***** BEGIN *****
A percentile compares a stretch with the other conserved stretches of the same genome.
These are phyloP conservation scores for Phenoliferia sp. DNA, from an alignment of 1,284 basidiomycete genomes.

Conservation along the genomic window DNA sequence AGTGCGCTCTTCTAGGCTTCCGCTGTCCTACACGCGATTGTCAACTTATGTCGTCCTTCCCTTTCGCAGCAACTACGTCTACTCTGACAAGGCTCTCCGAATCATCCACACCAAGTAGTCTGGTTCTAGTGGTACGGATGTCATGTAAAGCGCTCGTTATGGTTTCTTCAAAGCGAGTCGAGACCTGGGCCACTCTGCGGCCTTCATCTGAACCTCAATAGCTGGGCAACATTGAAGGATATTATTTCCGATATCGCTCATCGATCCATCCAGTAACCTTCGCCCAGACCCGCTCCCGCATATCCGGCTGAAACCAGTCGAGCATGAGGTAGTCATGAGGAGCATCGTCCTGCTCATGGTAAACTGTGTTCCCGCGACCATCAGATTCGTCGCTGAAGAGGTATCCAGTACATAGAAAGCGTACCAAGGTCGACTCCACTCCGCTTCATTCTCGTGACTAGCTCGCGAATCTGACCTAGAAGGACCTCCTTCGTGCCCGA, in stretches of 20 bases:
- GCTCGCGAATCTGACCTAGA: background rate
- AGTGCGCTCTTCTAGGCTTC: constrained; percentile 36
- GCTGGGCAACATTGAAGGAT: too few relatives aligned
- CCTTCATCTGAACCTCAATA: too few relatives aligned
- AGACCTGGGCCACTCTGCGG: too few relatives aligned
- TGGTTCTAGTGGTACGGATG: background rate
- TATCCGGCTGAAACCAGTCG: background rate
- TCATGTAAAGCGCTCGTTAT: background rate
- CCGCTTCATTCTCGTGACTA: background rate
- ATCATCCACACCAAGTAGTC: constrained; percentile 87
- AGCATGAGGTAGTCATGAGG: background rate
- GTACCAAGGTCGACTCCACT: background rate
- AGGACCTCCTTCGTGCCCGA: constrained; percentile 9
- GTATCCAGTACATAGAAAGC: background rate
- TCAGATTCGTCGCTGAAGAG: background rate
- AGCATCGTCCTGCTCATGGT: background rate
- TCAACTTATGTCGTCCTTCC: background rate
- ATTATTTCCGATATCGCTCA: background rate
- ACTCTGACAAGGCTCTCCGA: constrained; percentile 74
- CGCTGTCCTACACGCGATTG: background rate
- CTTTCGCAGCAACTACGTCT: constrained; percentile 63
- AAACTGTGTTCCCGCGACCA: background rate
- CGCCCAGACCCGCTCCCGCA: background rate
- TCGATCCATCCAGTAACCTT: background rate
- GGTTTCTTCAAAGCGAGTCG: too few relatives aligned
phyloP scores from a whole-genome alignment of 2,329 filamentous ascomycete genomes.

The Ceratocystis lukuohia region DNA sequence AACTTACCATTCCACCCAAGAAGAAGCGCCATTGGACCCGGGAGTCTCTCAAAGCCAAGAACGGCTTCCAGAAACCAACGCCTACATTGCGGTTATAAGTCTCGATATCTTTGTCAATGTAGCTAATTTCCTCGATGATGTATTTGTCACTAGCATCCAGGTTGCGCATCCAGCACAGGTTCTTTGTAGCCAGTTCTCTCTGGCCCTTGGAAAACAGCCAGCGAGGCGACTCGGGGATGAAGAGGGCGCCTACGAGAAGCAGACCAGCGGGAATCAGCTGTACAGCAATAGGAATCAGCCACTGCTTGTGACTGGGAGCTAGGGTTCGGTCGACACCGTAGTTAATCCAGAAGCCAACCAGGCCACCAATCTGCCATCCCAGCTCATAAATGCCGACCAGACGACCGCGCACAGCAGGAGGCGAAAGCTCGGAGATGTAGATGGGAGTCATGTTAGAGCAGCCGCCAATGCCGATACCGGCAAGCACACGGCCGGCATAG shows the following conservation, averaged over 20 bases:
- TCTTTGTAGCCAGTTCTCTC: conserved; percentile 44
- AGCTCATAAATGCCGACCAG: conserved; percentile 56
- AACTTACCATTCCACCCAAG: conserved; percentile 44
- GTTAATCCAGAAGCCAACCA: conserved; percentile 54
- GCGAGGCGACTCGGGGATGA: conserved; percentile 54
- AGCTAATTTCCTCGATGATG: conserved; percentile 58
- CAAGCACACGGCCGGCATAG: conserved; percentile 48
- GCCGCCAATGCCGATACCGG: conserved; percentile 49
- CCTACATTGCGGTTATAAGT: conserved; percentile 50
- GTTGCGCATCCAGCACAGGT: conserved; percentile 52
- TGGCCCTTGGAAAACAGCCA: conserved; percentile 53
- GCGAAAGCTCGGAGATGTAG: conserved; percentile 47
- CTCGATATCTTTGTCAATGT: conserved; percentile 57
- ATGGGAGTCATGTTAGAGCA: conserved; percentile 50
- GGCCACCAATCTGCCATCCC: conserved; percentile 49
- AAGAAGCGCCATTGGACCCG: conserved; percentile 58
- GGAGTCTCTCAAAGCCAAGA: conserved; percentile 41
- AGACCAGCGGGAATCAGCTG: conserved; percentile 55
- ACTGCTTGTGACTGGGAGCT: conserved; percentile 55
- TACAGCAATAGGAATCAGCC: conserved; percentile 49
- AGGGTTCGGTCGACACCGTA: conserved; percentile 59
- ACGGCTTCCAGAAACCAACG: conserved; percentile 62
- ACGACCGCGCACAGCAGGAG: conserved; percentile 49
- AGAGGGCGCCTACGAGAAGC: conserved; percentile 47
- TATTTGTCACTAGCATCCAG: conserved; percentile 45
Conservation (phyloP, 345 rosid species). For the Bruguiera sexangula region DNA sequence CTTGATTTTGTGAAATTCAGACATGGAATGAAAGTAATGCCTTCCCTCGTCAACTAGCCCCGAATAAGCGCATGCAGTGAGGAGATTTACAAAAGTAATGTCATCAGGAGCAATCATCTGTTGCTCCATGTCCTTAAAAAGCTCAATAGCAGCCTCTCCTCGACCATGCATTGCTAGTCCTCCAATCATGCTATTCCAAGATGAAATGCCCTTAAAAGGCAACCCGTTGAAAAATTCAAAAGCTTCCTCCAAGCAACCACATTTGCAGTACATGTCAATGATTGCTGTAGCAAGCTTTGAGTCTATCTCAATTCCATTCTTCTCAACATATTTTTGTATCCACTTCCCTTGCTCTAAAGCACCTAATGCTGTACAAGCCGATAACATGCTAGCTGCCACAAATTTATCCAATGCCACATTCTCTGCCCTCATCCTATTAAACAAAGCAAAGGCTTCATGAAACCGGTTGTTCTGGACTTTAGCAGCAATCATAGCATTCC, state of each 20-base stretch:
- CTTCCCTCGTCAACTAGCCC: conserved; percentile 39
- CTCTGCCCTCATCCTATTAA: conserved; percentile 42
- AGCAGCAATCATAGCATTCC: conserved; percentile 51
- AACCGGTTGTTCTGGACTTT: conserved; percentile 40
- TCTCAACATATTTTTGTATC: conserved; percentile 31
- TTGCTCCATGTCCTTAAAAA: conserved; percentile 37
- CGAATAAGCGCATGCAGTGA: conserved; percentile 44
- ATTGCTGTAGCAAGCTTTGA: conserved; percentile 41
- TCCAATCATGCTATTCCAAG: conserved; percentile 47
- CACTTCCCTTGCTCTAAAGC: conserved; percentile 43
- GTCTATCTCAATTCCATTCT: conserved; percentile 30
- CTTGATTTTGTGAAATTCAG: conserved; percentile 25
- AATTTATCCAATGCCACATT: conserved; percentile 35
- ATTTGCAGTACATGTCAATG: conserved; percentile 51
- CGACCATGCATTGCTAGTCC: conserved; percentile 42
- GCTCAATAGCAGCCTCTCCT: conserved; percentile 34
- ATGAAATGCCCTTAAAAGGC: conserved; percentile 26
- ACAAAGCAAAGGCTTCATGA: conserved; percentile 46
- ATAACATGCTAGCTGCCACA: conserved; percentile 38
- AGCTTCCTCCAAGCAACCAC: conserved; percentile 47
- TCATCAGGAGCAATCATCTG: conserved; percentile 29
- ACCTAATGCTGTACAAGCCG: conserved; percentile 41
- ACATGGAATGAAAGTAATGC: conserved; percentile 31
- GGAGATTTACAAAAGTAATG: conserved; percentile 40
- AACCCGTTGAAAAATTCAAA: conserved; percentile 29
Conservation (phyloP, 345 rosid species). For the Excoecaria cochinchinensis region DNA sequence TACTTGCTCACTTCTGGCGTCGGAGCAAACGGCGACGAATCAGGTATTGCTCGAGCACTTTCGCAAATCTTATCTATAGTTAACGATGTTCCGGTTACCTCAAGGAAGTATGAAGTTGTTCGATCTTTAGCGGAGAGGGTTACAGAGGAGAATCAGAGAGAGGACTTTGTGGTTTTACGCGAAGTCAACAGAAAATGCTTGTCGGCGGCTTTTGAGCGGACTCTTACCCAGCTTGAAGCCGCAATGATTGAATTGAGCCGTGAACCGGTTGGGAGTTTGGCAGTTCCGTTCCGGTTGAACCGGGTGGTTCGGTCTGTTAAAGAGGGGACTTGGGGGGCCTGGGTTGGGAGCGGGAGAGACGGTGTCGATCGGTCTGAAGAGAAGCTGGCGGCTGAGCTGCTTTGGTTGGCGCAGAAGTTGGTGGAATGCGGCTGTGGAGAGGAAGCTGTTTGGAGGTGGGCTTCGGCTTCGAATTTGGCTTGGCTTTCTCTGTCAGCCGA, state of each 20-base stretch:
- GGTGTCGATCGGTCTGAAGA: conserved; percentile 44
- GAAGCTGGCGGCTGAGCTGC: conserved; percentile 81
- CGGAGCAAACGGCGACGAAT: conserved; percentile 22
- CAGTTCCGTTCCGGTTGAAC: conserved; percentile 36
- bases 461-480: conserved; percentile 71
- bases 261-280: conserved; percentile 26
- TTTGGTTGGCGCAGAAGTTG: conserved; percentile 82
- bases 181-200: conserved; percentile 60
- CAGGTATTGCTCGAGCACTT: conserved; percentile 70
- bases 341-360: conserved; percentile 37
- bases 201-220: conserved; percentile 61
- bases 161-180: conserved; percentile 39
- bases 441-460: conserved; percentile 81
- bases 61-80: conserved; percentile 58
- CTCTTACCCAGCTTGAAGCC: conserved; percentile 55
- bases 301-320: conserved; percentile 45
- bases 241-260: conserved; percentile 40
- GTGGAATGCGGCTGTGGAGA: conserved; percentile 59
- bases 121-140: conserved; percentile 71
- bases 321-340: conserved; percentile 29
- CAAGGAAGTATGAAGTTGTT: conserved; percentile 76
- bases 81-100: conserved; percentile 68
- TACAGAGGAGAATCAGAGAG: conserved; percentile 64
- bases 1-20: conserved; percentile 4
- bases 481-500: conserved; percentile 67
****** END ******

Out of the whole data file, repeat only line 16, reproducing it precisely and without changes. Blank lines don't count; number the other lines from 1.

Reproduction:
- AGGACCTCCTTCGTGCCCGA: constrained; percentile 9